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  • Writer's pictureTyler Hauth

Seven days of books that influenced me: Day two

Although Ray Bradbury is best known for Fahrenheit 451, The Illustrated Man, and The Martian Chronicles, his true magnum opus, in my eyes, will always be Something Wicked This Way Comes. This is a text that transcends the novel and becomes, firmly and totally, literature. It's rife with metaphor, soaked in rich irony, and utterly pervaded by a snaking sense of supernatural fear. There's a palpable dread lurking behind every turn of the page, even in the most serene moments of the story. That fear never lets up, and although he isn't known as a horror writer, I think, perhaps, that Bradbury has done it better than anyone else. Bradbury is undoubtedly one of the most prolific and talented authors to ever live. He writes purposefully, and although we don't necessarily need a moral strong enough to punch you in the gut at the end of every tale, he normally has one that's capable of doubling you over even if you only read with your eyes half open. You never seem to get off easy when you read something of his. One of the central themes in Something Wicked, especially poignant right now, is acceptance. The metaphor of the carousel spinning round for eternity with the circus calliope screaming behind it changed my life in a tangible way. I've walked through the world differently since I read it, and realized what that desire and temptation represented. I'm going to share a passage from the near end of the book, one that I've nearly memorized because of how poetic and beautiful it is. Although it's not the very end of the novel, if I were the editor, I'd have begged Bradbury to let it be. "Dad, will they ever come back?" "No. And yes." Dad tucked away his harmonica. "No, not them. But yes, other people like them. Not in a carnival. God knows what shape they'll come in next. But sunrise, noon, or at the latest, sunset tomorrow they'll show. They're on the road." "Oh, no," said Will. "Oh, yes," said Dad. "We got to watch out the rest of our lives. The fight's just begun." They moved around the carousel slowly. "What will they look like? How will we know them?"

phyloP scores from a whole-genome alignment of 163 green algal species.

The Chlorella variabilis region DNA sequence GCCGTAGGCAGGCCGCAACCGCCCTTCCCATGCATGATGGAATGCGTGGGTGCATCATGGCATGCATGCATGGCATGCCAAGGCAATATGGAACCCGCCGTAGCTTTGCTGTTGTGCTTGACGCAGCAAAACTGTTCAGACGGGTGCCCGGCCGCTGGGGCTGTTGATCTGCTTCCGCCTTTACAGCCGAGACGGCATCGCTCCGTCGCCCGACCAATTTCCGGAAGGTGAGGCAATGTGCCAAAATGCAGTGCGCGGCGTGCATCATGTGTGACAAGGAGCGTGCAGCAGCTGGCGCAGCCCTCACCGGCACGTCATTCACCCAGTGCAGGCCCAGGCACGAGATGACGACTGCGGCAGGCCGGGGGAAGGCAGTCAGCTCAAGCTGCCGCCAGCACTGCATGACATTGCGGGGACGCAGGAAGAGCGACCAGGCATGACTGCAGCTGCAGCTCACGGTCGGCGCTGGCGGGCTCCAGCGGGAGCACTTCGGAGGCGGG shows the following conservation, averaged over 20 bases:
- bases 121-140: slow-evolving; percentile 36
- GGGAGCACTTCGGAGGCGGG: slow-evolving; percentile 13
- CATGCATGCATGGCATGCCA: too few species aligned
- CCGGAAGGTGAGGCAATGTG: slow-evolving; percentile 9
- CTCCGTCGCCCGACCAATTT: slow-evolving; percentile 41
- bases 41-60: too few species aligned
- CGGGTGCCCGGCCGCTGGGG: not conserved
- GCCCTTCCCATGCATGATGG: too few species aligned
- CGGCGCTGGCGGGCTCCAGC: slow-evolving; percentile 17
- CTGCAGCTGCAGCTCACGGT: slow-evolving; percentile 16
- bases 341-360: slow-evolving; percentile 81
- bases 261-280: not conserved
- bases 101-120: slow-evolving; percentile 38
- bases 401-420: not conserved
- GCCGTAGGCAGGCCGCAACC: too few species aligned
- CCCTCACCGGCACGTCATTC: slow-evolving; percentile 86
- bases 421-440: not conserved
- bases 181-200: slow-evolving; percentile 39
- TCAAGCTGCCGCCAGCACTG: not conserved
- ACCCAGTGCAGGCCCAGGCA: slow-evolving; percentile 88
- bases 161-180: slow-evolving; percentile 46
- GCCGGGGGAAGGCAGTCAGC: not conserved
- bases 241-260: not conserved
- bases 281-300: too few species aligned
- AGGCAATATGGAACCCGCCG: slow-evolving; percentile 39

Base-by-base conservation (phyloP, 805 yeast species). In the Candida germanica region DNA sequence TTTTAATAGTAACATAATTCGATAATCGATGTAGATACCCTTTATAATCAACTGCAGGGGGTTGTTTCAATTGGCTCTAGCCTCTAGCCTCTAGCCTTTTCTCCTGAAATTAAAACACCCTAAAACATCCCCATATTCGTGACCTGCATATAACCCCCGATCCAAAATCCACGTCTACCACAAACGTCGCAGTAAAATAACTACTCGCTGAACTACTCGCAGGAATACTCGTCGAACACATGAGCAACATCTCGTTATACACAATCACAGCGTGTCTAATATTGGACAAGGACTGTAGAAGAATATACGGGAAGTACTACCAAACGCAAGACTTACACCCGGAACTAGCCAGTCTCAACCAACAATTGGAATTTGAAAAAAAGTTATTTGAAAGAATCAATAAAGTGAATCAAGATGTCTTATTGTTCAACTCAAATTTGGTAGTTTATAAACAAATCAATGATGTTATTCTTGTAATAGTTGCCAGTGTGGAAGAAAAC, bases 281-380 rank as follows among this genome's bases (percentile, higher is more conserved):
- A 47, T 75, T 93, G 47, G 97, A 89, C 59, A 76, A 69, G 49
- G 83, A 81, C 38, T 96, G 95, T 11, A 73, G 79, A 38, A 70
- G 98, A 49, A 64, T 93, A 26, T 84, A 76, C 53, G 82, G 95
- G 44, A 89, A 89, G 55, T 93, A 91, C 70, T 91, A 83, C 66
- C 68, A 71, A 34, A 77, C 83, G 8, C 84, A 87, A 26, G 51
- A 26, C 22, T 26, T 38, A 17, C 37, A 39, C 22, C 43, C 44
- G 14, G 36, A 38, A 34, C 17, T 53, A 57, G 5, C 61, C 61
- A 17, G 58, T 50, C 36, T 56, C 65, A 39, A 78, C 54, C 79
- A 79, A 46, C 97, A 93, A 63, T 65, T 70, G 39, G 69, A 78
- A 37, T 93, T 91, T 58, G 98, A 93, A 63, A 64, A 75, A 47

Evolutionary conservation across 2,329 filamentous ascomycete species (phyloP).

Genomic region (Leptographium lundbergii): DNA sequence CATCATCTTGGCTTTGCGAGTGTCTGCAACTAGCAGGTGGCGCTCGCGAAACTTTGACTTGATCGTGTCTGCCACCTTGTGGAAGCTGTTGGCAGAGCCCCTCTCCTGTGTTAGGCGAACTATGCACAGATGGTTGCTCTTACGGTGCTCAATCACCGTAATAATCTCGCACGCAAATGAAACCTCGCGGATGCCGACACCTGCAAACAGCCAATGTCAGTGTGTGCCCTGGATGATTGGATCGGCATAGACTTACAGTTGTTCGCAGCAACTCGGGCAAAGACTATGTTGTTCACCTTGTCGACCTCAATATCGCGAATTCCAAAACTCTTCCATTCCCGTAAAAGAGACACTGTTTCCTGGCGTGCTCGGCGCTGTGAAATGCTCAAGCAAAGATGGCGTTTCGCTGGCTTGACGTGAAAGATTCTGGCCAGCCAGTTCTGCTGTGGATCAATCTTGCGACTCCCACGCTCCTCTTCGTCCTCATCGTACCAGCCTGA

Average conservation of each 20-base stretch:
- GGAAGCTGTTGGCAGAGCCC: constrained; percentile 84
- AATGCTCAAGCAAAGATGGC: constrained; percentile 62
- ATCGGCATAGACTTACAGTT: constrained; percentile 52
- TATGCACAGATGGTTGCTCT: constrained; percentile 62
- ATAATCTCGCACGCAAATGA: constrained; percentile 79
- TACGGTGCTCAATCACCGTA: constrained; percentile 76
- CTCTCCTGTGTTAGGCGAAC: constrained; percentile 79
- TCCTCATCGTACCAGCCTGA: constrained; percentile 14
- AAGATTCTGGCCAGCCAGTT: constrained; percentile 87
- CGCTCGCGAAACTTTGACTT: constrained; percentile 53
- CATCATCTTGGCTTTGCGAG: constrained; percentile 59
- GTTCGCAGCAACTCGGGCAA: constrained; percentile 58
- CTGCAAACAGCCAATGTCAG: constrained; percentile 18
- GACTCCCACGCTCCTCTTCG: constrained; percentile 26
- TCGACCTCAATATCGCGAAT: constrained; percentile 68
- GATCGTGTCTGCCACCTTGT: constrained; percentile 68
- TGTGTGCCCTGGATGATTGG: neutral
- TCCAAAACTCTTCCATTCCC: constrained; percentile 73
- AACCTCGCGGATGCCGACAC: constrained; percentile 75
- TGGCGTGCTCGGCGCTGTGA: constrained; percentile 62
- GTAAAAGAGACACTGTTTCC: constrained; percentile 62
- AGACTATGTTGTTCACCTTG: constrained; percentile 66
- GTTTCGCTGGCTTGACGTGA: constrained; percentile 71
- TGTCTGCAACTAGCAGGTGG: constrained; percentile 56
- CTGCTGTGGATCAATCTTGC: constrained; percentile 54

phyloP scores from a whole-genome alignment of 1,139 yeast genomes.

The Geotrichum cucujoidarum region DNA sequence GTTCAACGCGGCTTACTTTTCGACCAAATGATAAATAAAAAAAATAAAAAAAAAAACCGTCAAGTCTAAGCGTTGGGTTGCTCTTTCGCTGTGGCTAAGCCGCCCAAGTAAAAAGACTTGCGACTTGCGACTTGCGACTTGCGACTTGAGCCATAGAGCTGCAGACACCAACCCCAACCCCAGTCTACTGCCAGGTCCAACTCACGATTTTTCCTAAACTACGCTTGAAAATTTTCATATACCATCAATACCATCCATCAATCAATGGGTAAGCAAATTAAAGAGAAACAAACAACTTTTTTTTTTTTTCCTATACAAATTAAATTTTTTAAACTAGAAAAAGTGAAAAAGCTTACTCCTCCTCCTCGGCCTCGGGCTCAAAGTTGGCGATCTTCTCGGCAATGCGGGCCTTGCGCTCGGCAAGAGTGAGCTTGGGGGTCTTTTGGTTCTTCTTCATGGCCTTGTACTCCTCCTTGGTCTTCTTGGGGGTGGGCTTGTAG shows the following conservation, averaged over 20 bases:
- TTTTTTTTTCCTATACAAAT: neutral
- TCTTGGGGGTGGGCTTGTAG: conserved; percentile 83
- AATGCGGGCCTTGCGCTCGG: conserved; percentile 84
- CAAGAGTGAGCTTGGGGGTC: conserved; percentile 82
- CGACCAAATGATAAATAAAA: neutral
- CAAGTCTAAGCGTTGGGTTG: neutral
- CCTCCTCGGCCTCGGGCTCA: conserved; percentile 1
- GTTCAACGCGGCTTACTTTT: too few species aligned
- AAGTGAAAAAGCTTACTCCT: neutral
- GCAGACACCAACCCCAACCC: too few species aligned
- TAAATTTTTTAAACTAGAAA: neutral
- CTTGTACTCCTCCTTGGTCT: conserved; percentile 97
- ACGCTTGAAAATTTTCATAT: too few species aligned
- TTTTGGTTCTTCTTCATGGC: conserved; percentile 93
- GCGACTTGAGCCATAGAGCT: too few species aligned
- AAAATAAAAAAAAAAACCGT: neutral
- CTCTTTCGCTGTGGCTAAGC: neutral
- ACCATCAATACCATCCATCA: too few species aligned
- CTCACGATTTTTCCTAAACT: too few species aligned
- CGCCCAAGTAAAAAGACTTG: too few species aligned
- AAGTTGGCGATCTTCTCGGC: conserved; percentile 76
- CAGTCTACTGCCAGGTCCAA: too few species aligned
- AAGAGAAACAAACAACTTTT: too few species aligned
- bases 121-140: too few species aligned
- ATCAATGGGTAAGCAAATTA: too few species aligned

Why," said Dad, quietly, "maybe they're already here." Both boys looked around swiftly. But there was only the meadow, the machine, and themselves. Will looked at Jim, at his father, and then down at his own body and hands. He glanced up at Dad. Dad nodded, once, gravely, and then nodded at the carousel, and stepped up on it, and touched a brass pole. Will stepped up behind him. Jim stepped up beside Will. Jim stroked a horse's mane. Will patted a horse's shoulders. The great machine softly tilted in the tides of night. Just three times around, ahead, thought Will. Hey. Just four times around, ahead, thought Jim. Boy. Just ten times around, back, thought Charles Halloway. Lord. Each read the thoughts in the other's eyes. How easy, thought Will. Just this once, thought Jim. But then, thought Charles Halloway, once you start, you'd always come back. One more ride and one more ride. And, after a while, you'd offer rides to friends, and more friends until finally...

The thought hit them all in the same quiet moment. ...finally you wind up owner of the carousel, keeper of the freaks... proprietor for some small part of eternity of the traveling dark carnival shows... Maybe, said their eyes, they're already here.

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